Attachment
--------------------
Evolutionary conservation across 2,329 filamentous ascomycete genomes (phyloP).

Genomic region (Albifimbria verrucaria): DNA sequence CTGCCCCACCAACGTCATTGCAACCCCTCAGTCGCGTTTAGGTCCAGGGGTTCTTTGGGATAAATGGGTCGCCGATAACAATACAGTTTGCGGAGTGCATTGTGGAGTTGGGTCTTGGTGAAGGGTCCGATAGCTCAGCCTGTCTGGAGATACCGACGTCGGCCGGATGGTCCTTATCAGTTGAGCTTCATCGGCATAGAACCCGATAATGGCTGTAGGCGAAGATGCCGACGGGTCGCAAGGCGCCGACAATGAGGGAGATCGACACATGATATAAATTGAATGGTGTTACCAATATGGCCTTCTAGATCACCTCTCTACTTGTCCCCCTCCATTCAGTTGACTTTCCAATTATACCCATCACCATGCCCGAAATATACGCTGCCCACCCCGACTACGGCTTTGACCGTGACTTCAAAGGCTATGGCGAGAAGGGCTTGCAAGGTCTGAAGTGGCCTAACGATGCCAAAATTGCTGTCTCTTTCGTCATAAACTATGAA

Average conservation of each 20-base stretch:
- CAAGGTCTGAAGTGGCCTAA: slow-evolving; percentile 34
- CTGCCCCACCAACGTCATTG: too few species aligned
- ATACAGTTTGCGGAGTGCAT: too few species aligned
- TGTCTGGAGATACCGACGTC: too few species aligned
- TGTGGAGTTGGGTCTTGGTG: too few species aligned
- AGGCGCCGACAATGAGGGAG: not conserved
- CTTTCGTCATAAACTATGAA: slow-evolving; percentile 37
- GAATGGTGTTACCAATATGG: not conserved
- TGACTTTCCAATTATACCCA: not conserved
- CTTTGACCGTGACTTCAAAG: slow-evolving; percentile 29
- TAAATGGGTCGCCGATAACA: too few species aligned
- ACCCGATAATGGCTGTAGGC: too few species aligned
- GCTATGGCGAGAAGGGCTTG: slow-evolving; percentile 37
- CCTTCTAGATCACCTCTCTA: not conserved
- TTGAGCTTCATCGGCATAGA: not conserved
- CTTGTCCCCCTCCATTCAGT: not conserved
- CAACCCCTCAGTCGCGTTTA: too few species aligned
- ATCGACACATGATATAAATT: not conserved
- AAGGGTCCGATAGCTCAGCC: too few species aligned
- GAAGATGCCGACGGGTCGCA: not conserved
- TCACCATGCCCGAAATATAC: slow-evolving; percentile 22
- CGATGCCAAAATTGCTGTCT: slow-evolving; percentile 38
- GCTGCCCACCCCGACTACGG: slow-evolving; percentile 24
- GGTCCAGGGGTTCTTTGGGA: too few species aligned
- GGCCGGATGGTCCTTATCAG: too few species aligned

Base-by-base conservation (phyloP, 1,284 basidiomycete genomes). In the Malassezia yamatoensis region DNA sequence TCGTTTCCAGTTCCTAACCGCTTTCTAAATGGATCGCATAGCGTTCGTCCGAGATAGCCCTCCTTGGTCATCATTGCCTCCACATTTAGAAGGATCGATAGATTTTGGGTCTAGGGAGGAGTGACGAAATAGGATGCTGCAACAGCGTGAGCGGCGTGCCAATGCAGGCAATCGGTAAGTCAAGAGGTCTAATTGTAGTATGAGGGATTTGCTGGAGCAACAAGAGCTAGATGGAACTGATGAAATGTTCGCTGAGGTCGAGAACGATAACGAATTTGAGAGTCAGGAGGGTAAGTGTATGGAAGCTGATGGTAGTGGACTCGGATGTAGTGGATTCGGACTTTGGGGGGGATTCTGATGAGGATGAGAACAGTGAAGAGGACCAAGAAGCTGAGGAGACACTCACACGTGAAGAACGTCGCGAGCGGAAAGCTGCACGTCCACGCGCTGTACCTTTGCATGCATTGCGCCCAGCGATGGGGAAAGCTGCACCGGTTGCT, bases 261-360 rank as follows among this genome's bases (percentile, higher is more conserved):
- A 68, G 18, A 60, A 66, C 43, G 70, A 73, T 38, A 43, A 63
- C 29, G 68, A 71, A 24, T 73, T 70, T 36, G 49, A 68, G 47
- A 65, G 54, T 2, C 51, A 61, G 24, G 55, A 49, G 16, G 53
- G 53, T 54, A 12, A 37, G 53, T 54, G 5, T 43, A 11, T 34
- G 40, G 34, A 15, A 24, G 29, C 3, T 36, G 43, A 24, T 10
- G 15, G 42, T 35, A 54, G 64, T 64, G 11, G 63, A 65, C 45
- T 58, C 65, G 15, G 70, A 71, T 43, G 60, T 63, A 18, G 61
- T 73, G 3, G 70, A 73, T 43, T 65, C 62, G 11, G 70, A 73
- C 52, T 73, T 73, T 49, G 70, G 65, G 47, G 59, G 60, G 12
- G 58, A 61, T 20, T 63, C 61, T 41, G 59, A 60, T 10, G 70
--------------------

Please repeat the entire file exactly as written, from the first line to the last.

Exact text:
Evolutionary conservation across 2,329 filamentous ascomycete genomes (phyloP).

Genomic region (Albifimbria verrucaria): DNA sequence CTGCCCCACCAACGTCATTGCAACCCCTCAGTCGCGTTTAGGTCCAGGGGTTCTTTGGGATAAATGGGTCGCCGATAACAATACAGTTTGCGGAGTGCATTGTGGAGTTGGGTCTTGGTGAAGGGTCCGATAGCTCAGCCTGTCTGGAGATACCGACGTCGGCCGGATGGTCCTTATCAGTTGAGCTTCATCGGCATAGAACCCGATAATGGCTGTAGGCGAAGATGCCGACGGGTCGCAAGGCGCCGACAATGAGGGAGATCGACACATGATATAAATTGAATGGTGTTACCAATATGGCCTTCTAGATCACCTCTCTACTTGTCCCCCTCCATTCAGTTGACTTTCCAATTATACCCATCACCATGCCCGAAATATACGCTGCCCACCCCGACTACGGCTTTGACCGTGACTTCAAAGGCTATGGCGAGAAGGGCTTGCAAGGTCTGAAGTGGCCTAACGATGCCAAAATTGCTGTCTCTTTCGTCATAAACTATGAA

Average conservation of each 20-base stretch:
- CAAGGTCTGAAGTGGCCTAA: slow-evolving; percentile 34
- CTGCCCCACCAACGTCATTG: too few species aligned
- ATACAGTTTGCGGAGTGCAT: too few species aligned
- TGTCTGGAGATACCGACGTC: too few species aligned
- TGTGGAGTTGGGTCTTGGTG: too few species aligned
- AGGCGCCGACAATGAGGGAG: not conserved
- CTTTCGTCATAAACTATGAA: slow-evolving; percentile 37
- GAATGGTGTTACCAATATGG: not conserved
- TGACTTTCCAATTATACCCA: not conserved
- CTTTGACCGTGACTTCAAAG: slow-evolving; percentile 29
- TAAATGGGTCGCCGATAACA: too few species aligned
- ACCCGATAATGGCTGTAGGC: too few species aligned
- GCTATGGCGAGAAGGGCTTG: slow-evolving; percentile 37
- CCTTCTAGATCACCTCTCTA: not conserved
- TTGAGCTTCATCGGCATAGA: not conserved
- CTTGTCCCCCTCCATTCAGT: not conserved
- CAACCCCTCAGTCGCGTTTA: too few species aligned
- ATCGACACATGATATAAATT: not conserved
- AAGGGTCCGATAGCTCAGCC: too few species aligned
- GAAGATGCCGACGGGTCGCA: not conserved
- TCACCATGCCCGAAATATAC: slow-evolving; percentile 22
- CGATGCCAAAATTGCTGTCT: slow-evolving; percentile 38
- GCTGCCCACCCCGACTACGG: slow-evolving; percentile 24
- GGTCCAGGGGTTCTTTGGGA: too few species aligned
- GGCCGGATGGTCCTTATCAG: too few species aligned

Base-by-base conservation (phyloP, 1,284 basidiomycete genomes). In the Malassezia yamatoensis region DNA sequence TCGTTTCCAGTTCCTAACCGCTTTCTAAATGGATCGCATAGCGTTCGTCCGAGATAGCCCTCCTTGGTCATCATTGCCTCCACATTTAGAAGGATCGATAGATTTTGGGTCTAGGGAGGAGTGACGAAATAGGATGCTGCAACAGCGTGAGCGGCGTGCCAATGCAGGCAATCGGTAAGTCAAGAGGTCTAATTGTAGTATGAGGGATTTGCTGGAGCAACAAGAGCTAGATGGAACTGATGAAATGTTCGCTGAGGTCGAGAACGATAACGAATTTGAGAGTCAGGAGGGTAAGTGTATGGAAGCTGATGGTAGTGGACTCGGATGTAGTGGATTCGGACTTTGGGGGGGATTCTGATGAGGATGAGAACAGTGAAGAGGACCAAGAAGCTGAGGAGACACTCACACGTGAAGAACGTCGCGAGCGGAAAGCTGCACGTCCACGCGCTGTACCTTTGCATGCATTGCGCCCAGCGATGGGGAAAGCTGCACCGGTTGCT, bases 261-360 rank as follows among this genome's bases (percentile, higher is more conserved):
- A 68, G 18, A 60, A 66, C 43, G 70, A 73, T 38, A 43, A 63
- C 29, G 68, A 71, A 24, T 73, T 70, T 36, G 49, A 68, G 47
- A 65, G 54, T 2, C 51, A 61, G 24, G 55, A 49, G 16, G 53
- G 53, T 54, A 12, A 37, G 53, T 54, G 5, T 43, A 11, T 34
- G 40, G 34, A 15, A 24, G 29, C 3, T 36, G 43, A 24, T 10
- G 15, G 42, T 35, A 54, G 64, T 64, G 11, G 63, A 65, C 45
- T 58, C 65, G 15, G 70, A 71, T 43, G 60, T 63, A 18, G 61
- T 73, G 3, G 70, A 73, T 43, T 65, C 62, G 11, G 70, A 73
- C 52, T 73, T 73, T 49, G 70, G 65, G 47, G 59, G 60, G 12
- G 58, A 61, T 20, T 63, C 61, T 41, G 59, A 60, T 10, G 70